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Published by Jack Glisson of Kentucky up Close!

I will list all weekly Profiles in Nature columns published on this page. An archive of past editions are listed on the bottom of the page. The main window shows the current weeks subject. I will not place the current papers column here until after the paper has been distributed. All photos on these articles are "clickable" so one can get a better look.


Venomous or Non-Venomous?

                I ran this column last summer but I feel it is important enough to repeat each year during warm weather. I usually get several phone calls and text per year asking if a certain snake that was found is dangerous or not. I don’t mind these calls at all but am just trying to get this information out there. If anyone needs a refresher this same information is available on my web site, www.kentuckyupclose.com.

            With a couple of months of warm weather left and hunting seasons right around the corner more and more people will be enjoying the outdoors. I thought this might be a good time to clarify some sure methods on how to tell if a snake is dangerous or not.

                Although five families or groups of snake occur in North America only two are present in Kentucky and the bordering states. The  Colubridae, or colubrids, and the Viperidae, or pit viper family. Since we are only dealing with two families and each has its own distinctive characteristics, telling a venomous snake from a non-venomous snake is quiet easy.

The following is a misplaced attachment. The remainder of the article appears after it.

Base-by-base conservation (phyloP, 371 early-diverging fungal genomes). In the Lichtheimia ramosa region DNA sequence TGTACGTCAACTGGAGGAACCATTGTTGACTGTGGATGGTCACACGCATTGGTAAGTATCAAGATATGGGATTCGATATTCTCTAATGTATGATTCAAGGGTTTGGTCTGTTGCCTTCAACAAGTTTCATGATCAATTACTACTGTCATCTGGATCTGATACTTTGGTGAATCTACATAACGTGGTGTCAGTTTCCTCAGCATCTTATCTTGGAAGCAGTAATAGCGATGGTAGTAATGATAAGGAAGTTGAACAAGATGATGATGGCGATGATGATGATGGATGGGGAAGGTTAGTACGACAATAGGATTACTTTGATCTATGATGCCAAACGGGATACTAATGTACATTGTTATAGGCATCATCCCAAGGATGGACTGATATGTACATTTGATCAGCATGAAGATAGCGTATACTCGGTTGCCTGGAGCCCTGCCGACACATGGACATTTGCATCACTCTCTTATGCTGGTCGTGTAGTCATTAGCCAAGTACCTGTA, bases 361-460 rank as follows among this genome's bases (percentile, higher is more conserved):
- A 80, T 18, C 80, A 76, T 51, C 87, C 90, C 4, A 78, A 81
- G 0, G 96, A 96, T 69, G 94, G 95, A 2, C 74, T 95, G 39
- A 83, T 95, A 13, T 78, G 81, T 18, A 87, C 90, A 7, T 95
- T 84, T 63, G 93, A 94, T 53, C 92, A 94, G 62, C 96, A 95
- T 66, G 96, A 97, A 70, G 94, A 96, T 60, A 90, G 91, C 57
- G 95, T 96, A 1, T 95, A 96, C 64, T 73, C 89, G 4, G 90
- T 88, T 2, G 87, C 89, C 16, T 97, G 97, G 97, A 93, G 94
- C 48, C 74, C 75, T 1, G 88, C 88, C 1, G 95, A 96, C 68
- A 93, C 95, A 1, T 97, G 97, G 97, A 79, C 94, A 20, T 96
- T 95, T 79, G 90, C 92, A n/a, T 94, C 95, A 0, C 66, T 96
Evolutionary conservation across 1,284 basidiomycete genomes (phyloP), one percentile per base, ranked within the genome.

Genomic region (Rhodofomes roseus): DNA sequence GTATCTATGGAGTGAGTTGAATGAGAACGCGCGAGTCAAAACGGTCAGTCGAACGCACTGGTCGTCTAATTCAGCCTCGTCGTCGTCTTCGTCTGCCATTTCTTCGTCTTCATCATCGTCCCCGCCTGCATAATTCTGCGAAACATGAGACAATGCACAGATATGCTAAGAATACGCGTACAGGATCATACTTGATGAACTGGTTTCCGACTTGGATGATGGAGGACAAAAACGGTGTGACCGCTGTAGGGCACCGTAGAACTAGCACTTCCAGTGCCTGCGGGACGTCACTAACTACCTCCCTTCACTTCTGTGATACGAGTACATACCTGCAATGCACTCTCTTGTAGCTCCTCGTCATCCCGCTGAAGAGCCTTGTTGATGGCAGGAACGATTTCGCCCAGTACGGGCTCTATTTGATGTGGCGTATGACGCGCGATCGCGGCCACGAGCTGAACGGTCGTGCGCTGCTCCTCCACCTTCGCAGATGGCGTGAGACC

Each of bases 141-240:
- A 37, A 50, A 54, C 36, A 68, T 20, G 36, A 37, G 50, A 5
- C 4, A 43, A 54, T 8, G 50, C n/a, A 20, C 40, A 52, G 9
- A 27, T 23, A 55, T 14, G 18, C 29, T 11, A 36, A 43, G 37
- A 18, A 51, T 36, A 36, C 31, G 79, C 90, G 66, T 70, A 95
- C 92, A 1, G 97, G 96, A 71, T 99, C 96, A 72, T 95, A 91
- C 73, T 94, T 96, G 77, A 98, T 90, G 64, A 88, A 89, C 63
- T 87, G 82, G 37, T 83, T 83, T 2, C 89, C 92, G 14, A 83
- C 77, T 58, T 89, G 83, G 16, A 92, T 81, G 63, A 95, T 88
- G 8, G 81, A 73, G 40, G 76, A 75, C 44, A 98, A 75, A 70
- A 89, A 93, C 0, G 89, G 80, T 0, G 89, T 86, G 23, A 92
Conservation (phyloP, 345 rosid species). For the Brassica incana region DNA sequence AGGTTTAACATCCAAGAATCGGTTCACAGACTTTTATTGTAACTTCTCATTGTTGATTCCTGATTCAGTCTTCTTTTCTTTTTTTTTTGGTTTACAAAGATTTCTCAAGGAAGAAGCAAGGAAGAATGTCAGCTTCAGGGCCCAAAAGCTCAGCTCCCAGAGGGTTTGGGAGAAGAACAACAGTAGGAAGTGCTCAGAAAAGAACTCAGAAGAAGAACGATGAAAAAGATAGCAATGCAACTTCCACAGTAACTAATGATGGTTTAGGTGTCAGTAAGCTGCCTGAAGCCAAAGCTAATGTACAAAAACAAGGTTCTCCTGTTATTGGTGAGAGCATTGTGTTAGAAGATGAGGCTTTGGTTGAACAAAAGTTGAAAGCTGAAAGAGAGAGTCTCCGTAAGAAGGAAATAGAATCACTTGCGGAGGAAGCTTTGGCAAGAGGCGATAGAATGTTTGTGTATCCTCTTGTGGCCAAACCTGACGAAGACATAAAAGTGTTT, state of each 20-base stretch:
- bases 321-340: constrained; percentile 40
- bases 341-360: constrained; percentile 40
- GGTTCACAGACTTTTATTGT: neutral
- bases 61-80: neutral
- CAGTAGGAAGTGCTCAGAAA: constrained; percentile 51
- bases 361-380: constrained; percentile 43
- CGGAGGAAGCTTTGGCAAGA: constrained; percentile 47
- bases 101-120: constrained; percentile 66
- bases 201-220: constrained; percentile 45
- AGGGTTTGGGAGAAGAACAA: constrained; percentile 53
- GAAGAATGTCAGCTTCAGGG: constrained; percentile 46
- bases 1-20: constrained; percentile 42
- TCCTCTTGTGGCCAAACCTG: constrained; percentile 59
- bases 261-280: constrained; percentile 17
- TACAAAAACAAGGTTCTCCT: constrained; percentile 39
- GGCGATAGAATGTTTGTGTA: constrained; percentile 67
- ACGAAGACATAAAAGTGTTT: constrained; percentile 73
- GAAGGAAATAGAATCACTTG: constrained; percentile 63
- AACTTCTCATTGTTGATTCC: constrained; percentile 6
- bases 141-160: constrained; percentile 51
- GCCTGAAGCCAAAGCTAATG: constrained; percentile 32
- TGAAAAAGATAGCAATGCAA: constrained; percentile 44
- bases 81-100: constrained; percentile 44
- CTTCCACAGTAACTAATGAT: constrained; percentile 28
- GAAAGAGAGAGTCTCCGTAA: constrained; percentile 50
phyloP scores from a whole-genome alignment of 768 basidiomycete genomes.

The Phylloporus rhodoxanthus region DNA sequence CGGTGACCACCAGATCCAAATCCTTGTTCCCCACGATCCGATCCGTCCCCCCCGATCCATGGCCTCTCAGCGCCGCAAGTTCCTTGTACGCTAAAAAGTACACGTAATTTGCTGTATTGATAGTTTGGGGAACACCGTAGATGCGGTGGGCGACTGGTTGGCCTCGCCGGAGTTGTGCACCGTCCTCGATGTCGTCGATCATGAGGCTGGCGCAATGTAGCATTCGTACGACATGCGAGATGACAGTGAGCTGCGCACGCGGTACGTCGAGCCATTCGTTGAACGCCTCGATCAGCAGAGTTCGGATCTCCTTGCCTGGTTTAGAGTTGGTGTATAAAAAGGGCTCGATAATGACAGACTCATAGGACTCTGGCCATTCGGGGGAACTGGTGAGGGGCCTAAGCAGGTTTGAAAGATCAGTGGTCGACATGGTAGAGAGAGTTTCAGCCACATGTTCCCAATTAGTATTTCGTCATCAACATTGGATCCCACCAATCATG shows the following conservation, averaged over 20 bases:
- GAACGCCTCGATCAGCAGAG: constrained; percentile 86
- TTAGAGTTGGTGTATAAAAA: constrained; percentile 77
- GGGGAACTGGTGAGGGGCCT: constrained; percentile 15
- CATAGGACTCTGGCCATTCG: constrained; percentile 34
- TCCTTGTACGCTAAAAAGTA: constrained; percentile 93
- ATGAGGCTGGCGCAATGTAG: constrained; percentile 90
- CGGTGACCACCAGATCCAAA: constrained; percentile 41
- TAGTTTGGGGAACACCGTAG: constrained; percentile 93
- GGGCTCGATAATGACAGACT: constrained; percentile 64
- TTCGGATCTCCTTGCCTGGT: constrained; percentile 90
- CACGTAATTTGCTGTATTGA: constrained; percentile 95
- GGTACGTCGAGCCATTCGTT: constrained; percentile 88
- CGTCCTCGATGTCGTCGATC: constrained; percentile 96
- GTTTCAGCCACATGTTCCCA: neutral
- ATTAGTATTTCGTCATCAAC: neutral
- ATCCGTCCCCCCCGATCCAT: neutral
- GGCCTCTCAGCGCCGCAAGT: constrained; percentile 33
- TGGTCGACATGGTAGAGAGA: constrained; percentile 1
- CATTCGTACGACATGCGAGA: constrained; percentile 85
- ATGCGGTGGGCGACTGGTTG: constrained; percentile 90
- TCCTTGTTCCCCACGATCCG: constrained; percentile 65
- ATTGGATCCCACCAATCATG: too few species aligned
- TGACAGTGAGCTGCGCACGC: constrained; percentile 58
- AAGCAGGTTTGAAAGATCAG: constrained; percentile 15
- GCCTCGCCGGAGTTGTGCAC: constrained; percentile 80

Out of the 31 species (40 or so if sub-species and intergrades are counted) of snake present in Kentucky all but four belong in the colubrid Family and are our non venomous species. These include rat snakes, kingsnakes, hog-nosed snakes, water snakes, garter snakes, and several other smaller groups.

                The four venomous snakes present in Kentucky are pit vipers and are the copperhead, water moccasin or cottonmouth, timber rattlesnake, and pigmy rattlesnake. The pigmy rattlesnake is only present in Kentucky in the southern portion of the Land Between the Lakes and Trigg County areas.

                First, lets discuss a common but untrue method of identifying a venomous snake. Probably the most common statement I hear is “poisonous snakes have blunt tails”. This is an absolute untruth. All of our snakes are born with sharp tails. The only ones that have blunt tails are the ones that have lost the tip to a predator or an over-zealous housewife with a garden hoe!